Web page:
The Boston Celtics are “open for business” this trade season — well, sort of.
Understandably, the organization remains closed to the prospect of breaking up the All-Star duo of Jayson Tatum and Jaylen Brown. But besides that, yes, they are indeed open for business. That is according to The Athletic’s Shams Charania, who on January 10 reported that while the Celtics have shown “no inclination” to move Brown, Brad Stevens and company are willing and ready to talk potential trades surrounding other supporting players on the roster.
With Brown off the table, Tatum untouchable and Rob Williams showing flashes of being a long-term fixture, chances are that most trade discussions in Boston will run through the likes of Dennis Schroder and Josh Richardson. Both acquired by the Celtics this offseason with the idea that their stint in Beantown could be short-lived, Schroder and Richardson’s skillsets present perceived value to contending squads. According to Bleacher Report’s Dan Favale, one of those contending teams who could be interested in their services is the Utah Jazz.
“Left untouched, Utah is a title contender. But it needs to juice up its wing defense and backup playmaking to be viewed in the same menacing light as Golden State or Phoenix,” wrote Favale, who proceeded to present a trade proposal that he believes “checks both boxes.”
Celtics Add Much-Needed Shooting in B/R Proposal
Here’s how the hypothetical deal shapes up and Favale’s reasoning behind it:
- Boston Celtics Receive:
- Joe Ingles
- Jared Butler
- Memphis’ 2022 second-round pick
- 2023 first-round swap (pending Utah’s 2022 obligation to Memphis)
- Utah Jazz Receive:
- Josh Richardson
- Dennis Schroder
Richardson is (quietly) canning more than 39 percent of his threes and defending everywhere from the point of attack up to heftier assignments. Schroder is erratic, but he’s a passing (and rim-pressure) upgrade over the Trent Forrest minutes. Jettisoning Ingles is an emotional gut punch. The Jazz can’t afford to care. He has been up and down for most of this season, and his defensive utility is on the decline. Adding Jared Butler and a first-round swap shouldn’t worry Utah.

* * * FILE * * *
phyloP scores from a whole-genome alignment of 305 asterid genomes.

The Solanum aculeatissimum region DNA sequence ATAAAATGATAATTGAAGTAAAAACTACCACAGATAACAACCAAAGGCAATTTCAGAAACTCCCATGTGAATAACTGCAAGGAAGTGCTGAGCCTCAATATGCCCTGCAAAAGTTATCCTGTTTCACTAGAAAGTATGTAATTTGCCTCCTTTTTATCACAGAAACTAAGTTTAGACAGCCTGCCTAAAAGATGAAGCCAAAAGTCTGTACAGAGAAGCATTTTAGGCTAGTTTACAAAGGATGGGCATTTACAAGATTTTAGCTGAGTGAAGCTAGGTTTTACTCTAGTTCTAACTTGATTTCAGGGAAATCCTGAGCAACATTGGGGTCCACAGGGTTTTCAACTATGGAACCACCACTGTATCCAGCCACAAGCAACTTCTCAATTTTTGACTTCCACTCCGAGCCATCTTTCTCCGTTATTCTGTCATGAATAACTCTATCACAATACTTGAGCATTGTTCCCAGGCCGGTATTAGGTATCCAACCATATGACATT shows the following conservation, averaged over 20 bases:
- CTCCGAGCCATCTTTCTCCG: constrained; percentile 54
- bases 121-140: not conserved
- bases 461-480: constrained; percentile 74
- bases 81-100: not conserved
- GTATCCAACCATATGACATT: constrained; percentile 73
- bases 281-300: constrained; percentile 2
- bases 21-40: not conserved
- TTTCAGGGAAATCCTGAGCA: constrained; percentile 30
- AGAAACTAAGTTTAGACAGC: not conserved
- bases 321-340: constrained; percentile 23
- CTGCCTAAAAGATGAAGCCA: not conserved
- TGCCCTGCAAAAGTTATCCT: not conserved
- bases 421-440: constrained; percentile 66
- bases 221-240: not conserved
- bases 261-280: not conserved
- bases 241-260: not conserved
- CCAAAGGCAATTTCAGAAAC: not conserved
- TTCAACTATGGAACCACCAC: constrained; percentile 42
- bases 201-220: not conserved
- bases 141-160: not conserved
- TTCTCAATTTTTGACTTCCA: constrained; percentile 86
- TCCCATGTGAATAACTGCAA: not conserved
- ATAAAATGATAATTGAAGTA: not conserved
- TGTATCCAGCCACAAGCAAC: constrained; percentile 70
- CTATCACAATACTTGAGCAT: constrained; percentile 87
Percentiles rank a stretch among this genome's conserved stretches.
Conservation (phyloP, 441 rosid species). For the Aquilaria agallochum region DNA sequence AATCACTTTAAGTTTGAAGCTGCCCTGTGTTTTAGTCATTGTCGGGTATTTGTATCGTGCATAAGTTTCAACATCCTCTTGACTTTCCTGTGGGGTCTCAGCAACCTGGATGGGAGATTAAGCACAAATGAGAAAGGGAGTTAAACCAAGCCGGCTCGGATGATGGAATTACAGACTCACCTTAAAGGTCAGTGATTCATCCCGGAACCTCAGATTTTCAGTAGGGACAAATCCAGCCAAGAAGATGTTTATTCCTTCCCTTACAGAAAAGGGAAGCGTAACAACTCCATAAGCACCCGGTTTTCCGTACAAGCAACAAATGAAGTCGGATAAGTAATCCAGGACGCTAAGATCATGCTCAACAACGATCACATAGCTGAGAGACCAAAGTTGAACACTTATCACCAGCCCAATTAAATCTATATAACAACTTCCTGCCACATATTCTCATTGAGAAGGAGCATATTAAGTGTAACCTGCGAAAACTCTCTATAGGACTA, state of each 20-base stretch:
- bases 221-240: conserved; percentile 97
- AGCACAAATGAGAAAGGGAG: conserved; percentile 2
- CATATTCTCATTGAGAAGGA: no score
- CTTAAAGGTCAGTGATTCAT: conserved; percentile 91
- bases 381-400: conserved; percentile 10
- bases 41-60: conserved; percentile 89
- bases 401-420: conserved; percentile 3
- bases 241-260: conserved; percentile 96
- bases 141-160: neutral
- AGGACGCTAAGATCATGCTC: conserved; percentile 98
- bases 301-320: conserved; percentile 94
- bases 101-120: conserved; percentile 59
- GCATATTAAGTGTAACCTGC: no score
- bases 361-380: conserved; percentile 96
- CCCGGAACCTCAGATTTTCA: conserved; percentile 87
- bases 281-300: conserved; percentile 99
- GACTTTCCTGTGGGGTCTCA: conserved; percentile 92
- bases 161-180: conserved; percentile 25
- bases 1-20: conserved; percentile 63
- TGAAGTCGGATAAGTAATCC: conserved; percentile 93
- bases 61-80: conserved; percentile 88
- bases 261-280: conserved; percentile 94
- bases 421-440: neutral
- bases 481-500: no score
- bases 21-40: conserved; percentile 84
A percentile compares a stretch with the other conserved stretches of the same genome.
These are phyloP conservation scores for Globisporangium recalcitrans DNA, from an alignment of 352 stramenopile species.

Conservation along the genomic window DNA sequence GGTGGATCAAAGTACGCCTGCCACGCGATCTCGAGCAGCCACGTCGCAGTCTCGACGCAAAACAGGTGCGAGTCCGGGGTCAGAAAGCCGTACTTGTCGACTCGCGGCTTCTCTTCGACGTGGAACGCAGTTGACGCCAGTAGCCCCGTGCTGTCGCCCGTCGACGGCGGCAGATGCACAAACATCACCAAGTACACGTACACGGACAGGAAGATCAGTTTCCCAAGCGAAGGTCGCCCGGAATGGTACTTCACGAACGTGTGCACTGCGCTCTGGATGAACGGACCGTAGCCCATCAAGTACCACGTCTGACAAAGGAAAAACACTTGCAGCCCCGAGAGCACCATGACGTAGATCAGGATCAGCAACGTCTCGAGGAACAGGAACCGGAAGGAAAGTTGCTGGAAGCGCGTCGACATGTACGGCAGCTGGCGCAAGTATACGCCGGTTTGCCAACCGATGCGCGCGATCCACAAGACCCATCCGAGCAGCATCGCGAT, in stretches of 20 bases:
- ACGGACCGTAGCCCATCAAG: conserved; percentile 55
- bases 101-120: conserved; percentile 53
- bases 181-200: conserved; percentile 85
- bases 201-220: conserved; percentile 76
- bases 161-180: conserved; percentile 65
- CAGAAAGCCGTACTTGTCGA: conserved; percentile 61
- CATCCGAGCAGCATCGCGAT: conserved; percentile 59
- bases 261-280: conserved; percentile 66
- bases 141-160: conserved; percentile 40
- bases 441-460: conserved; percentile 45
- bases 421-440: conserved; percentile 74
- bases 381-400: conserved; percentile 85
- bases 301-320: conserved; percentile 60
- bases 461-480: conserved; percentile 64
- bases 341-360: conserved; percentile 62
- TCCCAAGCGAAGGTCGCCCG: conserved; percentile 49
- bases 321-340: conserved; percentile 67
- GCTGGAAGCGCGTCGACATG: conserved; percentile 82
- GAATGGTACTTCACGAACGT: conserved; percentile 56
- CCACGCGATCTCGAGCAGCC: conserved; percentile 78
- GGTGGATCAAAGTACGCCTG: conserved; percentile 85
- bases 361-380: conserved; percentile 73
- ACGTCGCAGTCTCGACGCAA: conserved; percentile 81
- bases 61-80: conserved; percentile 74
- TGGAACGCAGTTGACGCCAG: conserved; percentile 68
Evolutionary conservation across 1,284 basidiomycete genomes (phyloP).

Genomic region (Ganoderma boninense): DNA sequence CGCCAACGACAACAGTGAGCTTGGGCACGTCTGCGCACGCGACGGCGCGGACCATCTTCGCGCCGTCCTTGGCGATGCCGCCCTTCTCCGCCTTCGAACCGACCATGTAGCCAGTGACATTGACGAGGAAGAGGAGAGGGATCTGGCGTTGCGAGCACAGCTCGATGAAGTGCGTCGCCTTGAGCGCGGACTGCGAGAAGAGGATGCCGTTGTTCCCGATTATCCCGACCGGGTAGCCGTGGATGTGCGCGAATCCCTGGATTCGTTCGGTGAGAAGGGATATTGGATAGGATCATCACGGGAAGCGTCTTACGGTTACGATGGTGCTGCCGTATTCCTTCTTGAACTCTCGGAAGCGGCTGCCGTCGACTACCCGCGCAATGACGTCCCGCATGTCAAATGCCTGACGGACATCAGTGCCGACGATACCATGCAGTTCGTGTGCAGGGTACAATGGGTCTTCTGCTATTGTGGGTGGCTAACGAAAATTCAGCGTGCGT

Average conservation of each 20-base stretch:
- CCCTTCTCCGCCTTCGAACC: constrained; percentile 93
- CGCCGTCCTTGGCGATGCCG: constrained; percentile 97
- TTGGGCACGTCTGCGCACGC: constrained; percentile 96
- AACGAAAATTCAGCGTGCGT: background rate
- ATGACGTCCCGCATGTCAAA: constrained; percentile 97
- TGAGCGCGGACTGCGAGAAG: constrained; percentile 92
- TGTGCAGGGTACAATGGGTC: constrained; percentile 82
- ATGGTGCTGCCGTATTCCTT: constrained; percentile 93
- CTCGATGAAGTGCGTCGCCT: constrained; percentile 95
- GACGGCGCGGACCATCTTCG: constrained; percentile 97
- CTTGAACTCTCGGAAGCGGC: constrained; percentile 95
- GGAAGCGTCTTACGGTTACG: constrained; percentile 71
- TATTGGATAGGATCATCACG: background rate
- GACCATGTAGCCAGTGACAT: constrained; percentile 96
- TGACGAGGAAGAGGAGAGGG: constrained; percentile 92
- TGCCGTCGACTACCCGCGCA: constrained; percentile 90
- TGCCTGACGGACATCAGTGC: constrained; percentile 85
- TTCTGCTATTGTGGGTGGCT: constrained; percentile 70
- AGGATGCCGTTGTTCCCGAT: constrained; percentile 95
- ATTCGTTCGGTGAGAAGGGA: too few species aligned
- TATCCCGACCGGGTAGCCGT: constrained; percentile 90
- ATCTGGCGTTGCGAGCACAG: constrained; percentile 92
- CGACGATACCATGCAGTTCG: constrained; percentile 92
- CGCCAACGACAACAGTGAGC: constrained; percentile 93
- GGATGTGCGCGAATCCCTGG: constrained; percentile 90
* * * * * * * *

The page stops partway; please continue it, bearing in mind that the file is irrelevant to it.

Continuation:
Things get interesting if the Celtics demand an actual first-round pick. The Jazz can’t provide one until 2026. They’re so win-now it shouldn’t be a deal-breaker, but Boston doesn’t necessarily have the leverage to force their hand. Schroder is a full-on rental as a non-Bird free agent, and the Celtics are cutting more than $3.5 million in payroll, leaving them less than $3 million away from skirting the tax. They can use Ingles’ secondary playmaking and shooting, as well.
Ingles on the Move?
According to NBA insider Marc Stein, the Jazz actually entertained the idea of trading Ingles this past offseason, but ultimately decided that moving off the veteran could deal too daunting of a culture hit to the locker room. However, that decision was ultimately made prior to the arrival of former Celtics exec Danny Ainge. And as the folks at Hoops Hype pointed out, “Ainge, as we all know by now, is far less sentimental than most. He’s capable of trading pretty much anyone.”
Ingles, 34, has been mostly delegated to the second-unit this season in Utah, which in return has led to a dip in production. However, even at his advanced age, the eight-year NBA veteran remains one of the league’s best marksman from deep, connecting on 41.2% of his career 3-point attempts. Also a willing defender, Ingles’ two-way play could easily boost Boston’s rotation whether within the starting five or coming off the bench.
As for the other player involved in the proposal, Butler lacks much of an NBA resume. A former second-round pick, Butler is averaging just 2.6 points per game in his rookie season. However, he does have a history of putting the ball in the basket with efficiency. During his final collegiate season at Baylor, the Final Four Most Outstanding Player knocked down 41.6% of his shots from beyond the arc.
Through 41 games this season, the Celtics are the NBA’s seventh-worst 3-point shooting team, converting on only 33.5% of their attempts.
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